Successful individuals and institutions demonstrate the competency of gathering and integrating information from a wide variety of sources to create a cohesive, comprehensive worldview. The Roman Catholic Church is just such an institution and worldview.
Turn That Frown Upside Down
Yesterday, I took a little detour off of the Ozaukee Interurban Trail to the Wisconsin Lutheran Seminary grounds. I was dismayed to see that the sign had been replaced with one bearing a new, most unfortunate logo.
It's hard for me not to see the logo as a frown, perhaps even a frowning face with the cross actually forming an "X" for the eyes. It's like a cartoon character who has just been administered a knockout punch. As sad as this is, I don't think it needs to be lasting. I would suggest that the WELS cure its current condition by redoubling its emphasis the Word and Sacraments--and by the Word, I mean the Word without spin. A stronger focus on the Liturgy of the Eucharist would lock up time and energy that is currently too often frittered and wasted. Reciting words that are thousands of years old leaves little room for wandering into what I would consider human additions and spin. I don't expect a stronger liturgical focus will happen, but nor do I think it is impossible. Twenty-five years ago, they were still in the "thees and thous" and I would never have predicted that international, ecumenical liturgical advances would be introduced--as they indeed were less than a decade later.
My Aunt Lynne is in ICU, evidently dying. Against what I know would be her wishes, I asked that my Facebook friends direct positive thoughts to San Antonio, her home of several years. (I don't know that she'd appreciate so much fuss being made over her by strangers. Older people are different that way.) When I logged on a few hours ago and the responses started to come in, I was reminded that I hadn't asked for prayers. I briefly thought that I must be a horrible Christian. (Of course, no one other than myself is accusing me of that.) The more I think about the whole matter, the less sure I become. Two thoughts have crossed my mind:
- My Aunt is, to the best of my knowledge, non-religious
- Some of my Facebook friends are non-religious
but nor do I want to get into the game our society plays of "Please pray to the supernatural being of your choice," as I don't believe there is a choice.
Also, I fear that using the word "prayers" may cause the information to be processed in a certain way that is not necessarily the intended one. It's one of those words that--to use an e-mail metaphor--is more of a flag than a subject line. I know from Sunday School, confirmation class and what have you that "prayer" (theologically)means words addressed to God. I would never be ashamed to ask for or recommend that. I also know, though, what it's like to put prayer on the "things to do...sometime" list, like getting my teeth whitened--just as soon as I start brushing my teeth three times a day so the "before" picture won't be so awful. It can be uncomfortable to think of our souls being laid bare before God, and we sometimes feel the urge to make ourselves presentable first. So we put it off.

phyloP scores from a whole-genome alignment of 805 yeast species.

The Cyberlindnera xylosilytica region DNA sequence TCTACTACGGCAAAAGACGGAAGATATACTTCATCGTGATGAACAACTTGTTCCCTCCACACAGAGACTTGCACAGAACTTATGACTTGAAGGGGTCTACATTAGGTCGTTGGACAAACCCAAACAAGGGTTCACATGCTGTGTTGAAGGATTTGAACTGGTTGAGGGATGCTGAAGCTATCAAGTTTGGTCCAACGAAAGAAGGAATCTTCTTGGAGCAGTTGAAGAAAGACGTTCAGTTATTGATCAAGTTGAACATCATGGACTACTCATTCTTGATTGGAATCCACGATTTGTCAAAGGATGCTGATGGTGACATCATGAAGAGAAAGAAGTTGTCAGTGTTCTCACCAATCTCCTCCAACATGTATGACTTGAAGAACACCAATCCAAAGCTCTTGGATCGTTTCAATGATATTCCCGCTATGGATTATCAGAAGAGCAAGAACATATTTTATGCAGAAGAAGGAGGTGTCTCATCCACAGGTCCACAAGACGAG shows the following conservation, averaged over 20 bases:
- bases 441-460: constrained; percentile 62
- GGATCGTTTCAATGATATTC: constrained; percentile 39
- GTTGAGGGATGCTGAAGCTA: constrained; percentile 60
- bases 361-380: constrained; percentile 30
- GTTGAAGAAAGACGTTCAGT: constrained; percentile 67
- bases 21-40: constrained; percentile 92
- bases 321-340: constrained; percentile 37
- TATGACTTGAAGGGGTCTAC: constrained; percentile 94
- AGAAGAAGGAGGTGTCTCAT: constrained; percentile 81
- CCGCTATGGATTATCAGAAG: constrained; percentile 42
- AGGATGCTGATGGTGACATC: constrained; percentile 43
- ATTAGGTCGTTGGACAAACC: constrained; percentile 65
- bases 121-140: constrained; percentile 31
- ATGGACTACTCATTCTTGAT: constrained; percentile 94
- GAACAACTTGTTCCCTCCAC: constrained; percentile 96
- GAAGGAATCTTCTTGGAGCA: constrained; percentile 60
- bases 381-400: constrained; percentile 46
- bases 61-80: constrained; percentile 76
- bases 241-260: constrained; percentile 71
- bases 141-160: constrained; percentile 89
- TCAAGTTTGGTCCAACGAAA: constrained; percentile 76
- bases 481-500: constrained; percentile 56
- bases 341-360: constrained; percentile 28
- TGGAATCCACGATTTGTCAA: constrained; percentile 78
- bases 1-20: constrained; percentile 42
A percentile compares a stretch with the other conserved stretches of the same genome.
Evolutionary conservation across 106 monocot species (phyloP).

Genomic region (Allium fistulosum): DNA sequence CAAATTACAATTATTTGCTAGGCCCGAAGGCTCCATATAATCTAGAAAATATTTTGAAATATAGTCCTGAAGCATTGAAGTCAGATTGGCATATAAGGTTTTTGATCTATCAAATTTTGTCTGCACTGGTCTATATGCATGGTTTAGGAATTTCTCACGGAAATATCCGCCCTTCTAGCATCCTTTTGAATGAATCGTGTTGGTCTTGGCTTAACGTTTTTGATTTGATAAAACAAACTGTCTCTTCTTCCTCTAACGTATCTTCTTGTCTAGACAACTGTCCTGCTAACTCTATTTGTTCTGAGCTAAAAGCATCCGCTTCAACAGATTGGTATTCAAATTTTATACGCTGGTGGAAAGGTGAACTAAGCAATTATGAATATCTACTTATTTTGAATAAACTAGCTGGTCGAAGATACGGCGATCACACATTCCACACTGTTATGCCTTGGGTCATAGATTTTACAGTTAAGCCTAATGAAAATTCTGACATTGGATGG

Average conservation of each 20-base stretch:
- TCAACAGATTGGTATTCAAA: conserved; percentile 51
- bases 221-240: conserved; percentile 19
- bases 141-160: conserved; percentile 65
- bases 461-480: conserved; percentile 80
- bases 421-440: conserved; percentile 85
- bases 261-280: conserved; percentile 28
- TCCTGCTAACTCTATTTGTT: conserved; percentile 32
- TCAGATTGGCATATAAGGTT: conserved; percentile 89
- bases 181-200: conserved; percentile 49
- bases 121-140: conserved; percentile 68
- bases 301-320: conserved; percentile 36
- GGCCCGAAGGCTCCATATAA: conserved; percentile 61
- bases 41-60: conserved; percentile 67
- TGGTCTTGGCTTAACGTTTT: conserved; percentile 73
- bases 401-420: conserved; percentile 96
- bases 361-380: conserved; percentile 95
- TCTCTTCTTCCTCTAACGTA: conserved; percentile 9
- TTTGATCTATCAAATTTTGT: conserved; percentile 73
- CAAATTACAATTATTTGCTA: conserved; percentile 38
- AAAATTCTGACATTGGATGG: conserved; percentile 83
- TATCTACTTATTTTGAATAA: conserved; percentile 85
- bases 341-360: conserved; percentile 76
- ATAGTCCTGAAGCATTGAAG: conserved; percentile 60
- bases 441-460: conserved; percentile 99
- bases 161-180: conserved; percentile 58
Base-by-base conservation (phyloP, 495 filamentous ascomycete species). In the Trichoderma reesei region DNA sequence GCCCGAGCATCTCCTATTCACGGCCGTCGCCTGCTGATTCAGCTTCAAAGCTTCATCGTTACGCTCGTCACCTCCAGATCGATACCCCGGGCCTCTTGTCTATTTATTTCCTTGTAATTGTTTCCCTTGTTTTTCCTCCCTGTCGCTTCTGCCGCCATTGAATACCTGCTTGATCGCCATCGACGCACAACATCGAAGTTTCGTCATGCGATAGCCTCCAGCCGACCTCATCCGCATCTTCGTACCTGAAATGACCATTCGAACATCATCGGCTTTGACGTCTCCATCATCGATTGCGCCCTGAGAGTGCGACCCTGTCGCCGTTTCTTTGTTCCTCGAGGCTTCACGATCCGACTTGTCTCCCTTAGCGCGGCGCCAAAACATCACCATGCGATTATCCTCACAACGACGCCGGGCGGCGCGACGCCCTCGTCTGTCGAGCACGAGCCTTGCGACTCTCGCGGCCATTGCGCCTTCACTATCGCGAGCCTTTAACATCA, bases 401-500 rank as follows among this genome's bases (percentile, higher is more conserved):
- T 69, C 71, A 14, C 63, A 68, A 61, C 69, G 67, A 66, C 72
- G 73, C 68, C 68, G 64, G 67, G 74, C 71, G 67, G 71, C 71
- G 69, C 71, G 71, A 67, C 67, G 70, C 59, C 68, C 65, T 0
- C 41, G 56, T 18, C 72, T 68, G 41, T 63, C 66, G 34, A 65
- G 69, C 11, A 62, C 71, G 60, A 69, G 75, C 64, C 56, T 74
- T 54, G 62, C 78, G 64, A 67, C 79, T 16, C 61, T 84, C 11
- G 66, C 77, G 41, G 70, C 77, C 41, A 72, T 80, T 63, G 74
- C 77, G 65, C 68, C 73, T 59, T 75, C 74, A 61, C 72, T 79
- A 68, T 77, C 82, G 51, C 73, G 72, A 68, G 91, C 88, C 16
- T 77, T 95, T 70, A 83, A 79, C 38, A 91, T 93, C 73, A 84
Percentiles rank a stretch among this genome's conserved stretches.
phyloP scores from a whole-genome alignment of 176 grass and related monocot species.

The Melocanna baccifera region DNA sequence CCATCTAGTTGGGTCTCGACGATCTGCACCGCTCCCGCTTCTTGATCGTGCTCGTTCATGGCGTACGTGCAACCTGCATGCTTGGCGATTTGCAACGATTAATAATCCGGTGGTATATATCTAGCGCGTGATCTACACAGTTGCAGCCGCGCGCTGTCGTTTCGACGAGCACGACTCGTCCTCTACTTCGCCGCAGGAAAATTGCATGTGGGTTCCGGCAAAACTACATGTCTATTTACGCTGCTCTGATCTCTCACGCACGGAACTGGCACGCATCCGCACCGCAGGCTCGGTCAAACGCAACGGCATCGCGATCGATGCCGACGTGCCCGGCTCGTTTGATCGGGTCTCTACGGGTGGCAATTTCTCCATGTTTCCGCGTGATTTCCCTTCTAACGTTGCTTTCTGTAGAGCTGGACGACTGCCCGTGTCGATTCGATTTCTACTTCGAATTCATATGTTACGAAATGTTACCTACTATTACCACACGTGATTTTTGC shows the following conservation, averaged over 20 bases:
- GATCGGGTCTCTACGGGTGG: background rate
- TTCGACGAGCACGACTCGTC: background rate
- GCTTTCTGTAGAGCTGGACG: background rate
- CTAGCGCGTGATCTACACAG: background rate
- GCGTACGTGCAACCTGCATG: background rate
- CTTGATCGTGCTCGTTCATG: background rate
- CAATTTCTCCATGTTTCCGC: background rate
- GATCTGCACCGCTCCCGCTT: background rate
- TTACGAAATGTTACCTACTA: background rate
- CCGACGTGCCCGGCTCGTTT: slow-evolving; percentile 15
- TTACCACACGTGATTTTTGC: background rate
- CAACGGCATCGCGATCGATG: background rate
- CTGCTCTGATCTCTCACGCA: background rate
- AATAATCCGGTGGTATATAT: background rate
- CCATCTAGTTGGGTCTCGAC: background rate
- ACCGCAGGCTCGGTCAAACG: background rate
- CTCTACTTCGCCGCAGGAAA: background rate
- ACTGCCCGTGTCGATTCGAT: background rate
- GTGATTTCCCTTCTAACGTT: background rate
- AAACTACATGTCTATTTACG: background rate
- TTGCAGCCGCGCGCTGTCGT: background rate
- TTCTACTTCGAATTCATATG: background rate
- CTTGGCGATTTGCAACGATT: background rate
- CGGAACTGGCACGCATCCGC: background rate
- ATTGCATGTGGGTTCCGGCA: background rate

This doesn't really square with my current understanding of a Creator who wants soul-on-soul intimacy with us. Of course, God is both immanent and transcendent, but it would seem to me that the "transcendent" part is pretty much understood. Were God satisfied with that part, it might be argued, He could have stopped creating before the sixth day--or even the first.
As human beings, we often crave someone who "gets" us. We may even secretly crave someone who can read our mind. If we have these cravings, I'd guess it's because we're conscious of a God-shaped hole in our lives. For other people to "get" us, they rely on our limited ability to express ourselves, as they can only know what we tell them (in addition to their own--more or less subjective--observation). Not so with God.
I don't think God intended prayer to be like going to the Bank of God, and having to talk to Him through a thick pane of stilted awkwardness. Don't we tend to think of "prayer" as something we put in the little drive-thru tube before hitting the "send" button? Wouldn't it be good to sometimes, instead, think of prayer as the spiritual heartbeat of our lives? We don't spend very much time listening to our own heartbeat--yet it's good to have it listened to by another regularly, and listening to another's bespeaks a special kind of intimacy. (Or, you know, a stethoscope.)
I know that I'm overanalyzing this, and that if I were ill enough to mention it in my Facebook status, I would simply ask for prayers. Still, I suspect that "prayers" is a word too often said without understanding what it means--and, of course, too rarely carried out, myself very much included on both counts. After all, I confess that I had to look the word up just now to find out its etymology.
What Would Jesus Spend?
Some reflections on the article I posted earlier (same link as just below):
- I wonder if the school's Great Hall is really as ginormous as it looks in the picture.